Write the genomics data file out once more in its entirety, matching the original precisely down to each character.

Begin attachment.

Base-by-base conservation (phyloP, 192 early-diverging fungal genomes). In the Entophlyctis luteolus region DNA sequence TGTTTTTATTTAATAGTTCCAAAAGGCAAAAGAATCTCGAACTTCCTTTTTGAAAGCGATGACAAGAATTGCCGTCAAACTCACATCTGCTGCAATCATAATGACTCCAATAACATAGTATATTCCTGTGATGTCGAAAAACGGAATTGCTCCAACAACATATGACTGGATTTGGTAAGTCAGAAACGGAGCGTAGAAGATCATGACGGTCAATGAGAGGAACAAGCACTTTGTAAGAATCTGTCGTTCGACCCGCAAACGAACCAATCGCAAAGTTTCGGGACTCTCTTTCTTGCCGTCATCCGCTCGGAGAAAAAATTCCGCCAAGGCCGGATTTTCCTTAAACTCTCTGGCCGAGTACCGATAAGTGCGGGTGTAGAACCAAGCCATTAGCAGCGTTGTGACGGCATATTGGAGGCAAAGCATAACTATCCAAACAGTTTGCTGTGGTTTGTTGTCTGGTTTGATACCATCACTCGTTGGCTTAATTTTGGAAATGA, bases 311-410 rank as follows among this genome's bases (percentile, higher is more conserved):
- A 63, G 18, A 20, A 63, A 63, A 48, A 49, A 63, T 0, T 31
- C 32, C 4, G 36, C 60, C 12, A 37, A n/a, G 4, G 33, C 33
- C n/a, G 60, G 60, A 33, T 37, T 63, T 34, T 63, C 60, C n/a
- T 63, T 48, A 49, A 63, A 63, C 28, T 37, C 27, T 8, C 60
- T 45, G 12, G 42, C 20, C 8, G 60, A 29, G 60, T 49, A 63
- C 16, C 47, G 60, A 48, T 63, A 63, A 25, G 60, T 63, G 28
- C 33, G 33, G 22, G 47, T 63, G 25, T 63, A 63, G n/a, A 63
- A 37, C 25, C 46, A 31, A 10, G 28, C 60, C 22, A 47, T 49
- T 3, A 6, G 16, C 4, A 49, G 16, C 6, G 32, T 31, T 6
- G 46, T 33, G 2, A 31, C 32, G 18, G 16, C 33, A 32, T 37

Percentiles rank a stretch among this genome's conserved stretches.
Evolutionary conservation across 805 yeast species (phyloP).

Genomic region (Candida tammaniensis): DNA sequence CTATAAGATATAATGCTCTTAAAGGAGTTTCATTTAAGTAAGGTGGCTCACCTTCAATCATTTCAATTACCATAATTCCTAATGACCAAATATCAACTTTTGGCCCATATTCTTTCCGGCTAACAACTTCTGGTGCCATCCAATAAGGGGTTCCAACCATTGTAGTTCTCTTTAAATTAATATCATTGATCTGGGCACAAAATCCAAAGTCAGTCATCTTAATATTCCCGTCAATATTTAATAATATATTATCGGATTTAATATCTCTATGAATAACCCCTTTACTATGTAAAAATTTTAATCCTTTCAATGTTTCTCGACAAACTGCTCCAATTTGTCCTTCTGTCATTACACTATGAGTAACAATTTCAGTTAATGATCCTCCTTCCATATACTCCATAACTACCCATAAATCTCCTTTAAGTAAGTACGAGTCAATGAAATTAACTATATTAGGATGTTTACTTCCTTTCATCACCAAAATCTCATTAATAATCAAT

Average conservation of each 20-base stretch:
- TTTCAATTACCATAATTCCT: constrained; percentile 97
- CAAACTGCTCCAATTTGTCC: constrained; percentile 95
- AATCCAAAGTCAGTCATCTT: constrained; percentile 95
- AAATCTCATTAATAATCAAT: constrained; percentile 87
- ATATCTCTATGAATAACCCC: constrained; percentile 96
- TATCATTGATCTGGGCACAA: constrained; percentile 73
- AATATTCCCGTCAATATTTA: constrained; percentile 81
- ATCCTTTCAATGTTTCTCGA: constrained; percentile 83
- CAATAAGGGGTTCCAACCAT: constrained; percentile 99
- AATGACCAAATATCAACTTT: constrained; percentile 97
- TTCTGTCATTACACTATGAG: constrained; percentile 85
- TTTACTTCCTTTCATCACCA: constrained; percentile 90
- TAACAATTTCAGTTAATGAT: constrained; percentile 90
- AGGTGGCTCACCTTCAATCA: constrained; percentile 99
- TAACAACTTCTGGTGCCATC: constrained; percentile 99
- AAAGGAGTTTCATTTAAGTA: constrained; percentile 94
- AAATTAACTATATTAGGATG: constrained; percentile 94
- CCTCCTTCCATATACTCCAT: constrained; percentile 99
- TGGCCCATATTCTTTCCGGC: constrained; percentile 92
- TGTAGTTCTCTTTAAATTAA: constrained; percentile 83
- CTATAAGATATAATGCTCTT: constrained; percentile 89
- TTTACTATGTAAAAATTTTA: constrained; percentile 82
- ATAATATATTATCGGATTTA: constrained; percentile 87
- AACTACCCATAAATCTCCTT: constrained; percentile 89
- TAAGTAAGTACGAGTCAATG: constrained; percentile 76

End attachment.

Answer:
Base-by-base conservation (phyloP, 192 early-diverging fungal genomes). In the Entophlyctis luteolus region DNA sequence TGTTTTTATTTAATAGTTCCAAAAGGCAAAAGAATCTCGAACTTCCTTTTTGAAAGCGATGACAAGAATTGCCGTCAAACTCACATCTGCTGCAATCATAATGACTCCAATAACATAGTATATTCCTGTGATGTCGAAAAACGGAATTGCTCCAACAACATATGACTGGATTTGGTAAGTCAGAAACGGAGCGTAGAAGATCATGACGGTCAATGAGAGGAACAAGCACTTTGTAAGAATCTGTCGTTCGACCCGCAAACGAACCAATCGCAAAGTTTCGGGACTCTCTTTCTTGCCGTCATCCGCTCGGAGAAAAAATTCCGCCAAGGCCGGATTTTCCTTAAACTCTCTGGCCGAGTACCGATAAGTGCGGGTGTAGAACCAAGCCATTAGCAGCGTTGTGACGGCATATTGGAGGCAAAGCATAACTATCCAAACAGTTTGCTGTGGTTTGTTGTCTGGTTTGATACCATCACTCGTTGGCTTAATTTTGGAAATGA, bases 311-410 rank as follows among this genome's bases (percentile, higher is more conserved):
- A 63, G 18, A 20, A 63, A 63, A 48, A 49, A 63, T 0, T 31
- C 32, C 4, G 36, C 60, C 12, A 37, A n/a, G 4, G 33, C 33
- C n/a, G 60, G 60, A 33, T 37, T 63, T 34, T 63, C 60, C n/a
- T 63, T 48, A 49, A 63, A 63, C 28, T 37, C 27, T 8, C 60
- T 45, G 12, G 42, C 20, C 8, G 60, A 29, G 60, T 49, A 63
- C 16, C 47, G 60, A 48, T 63, A 63, A 25, G 60, T 63, G 28
- C 33, G 33, G 22, G 47, T 63, G 25, T 63, A 63, G n/a, A 63
- A 37, C 25, C 46, A 31, A 10, G 28, C 60, C 22, A 47, T 49
- T 3, A 6, G 16, C 4, A 49, G 16, C 6, G 32, T 31, T 6
- G 46, T 33, G 2, A 31, C 32, G 18, G 16, C 33, A 32, T 37

Percentiles rank a stretch among this genome's conserved stretches.
Evolutionary conservation across 805 yeast species (phyloP).

Genomic region (Candida tammaniensis): DNA sequence CTATAAGATATAATGCTCTTAAAGGAGTTTCATTTAAGTAAGGTGGCTCACCTTCAATCATTTCAATTACCATAATTCCTAATGACCAAATATCAACTTTTGGCCCATATTCTTTCCGGCTAACAACTTCTGGTGCCATCCAATAAGGGGTTCCAACCATTGTAGTTCTCTTTAAATTAATATCATTGATCTGGGCACAAAATCCAAAGTCAGTCATCTTAATATTCCCGTCAATATTTAATAATATATTATCGGATTTAATATCTCTATGAATAACCCCTTTACTATGTAAAAATTTTAATCCTTTCAATGTTTCTCGACAAACTGCTCCAATTTGTCCTTCTGTCATTACACTATGAGTAACAATTTCAGTTAATGATCCTCCTTCCATATACTCCATAACTACCCATAAATCTCCTTTAAGTAAGTACGAGTCAATGAAATTAACTATATTAGGATGTTTACTTCCTTTCATCACCAAAATCTCATTAATAATCAAT

Average conservation of each 20-base stretch:
- TTTCAATTACCATAATTCCT: constrained; percentile 97
- CAAACTGCTCCAATTTGTCC: constrained; percentile 95
- AATCCAAAGTCAGTCATCTT: constrained; percentile 95
- AAATCTCATTAATAATCAAT: constrained; percentile 87
- ATATCTCTATGAATAACCCC: constrained; percentile 96
- TATCATTGATCTGGGCACAA: constrained; percentile 73
- AATATTCCCGTCAATATTTA: constrained; percentile 81
- ATCCTTTCAATGTTTCTCGA: constrained; percentile 83
- CAATAAGGGGTTCCAACCAT: constrained; percentile 99
- AATGACCAAATATCAACTTT: constrained; percentile 97
- TTCTGTCATTACACTATGAG: constrained; percentile 85
- TTTACTTCCTTTCATCACCA: constrained; percentile 90
- TAACAATTTCAGTTAATGAT: constrained; percentile 90
- AGGTGGCTCACCTTCAATCA: constrained; percentile 99
- TAACAACTTCTGGTGCCATC: constrained; percentile 99
- AAAGGAGTTTCATTTAAGTA: constrained; percentile 94
- AAATTAACTATATTAGGATG: constrained; percentile 94
- CCTCCTTCCATATACTCCAT: constrained; percentile 99
- TGGCCCATATTCTTTCCGGC: constrained; percentile 92
- TGTAGTTCTCTTTAAATTAA: constrained; percentile 83
- CTATAAGATATAATGCTCTT: constrained; percentile 89
- TTTACTATGTAAAAATTTTA: constrained; percentile 82
- ATAATATATTATCGGATTTA: constrained; percentile 87
- AACTACCCATAAATCTCCTT: constrained; percentile 89
- TAAGTAAGTACGAGTCAATG: constrained; percentile 76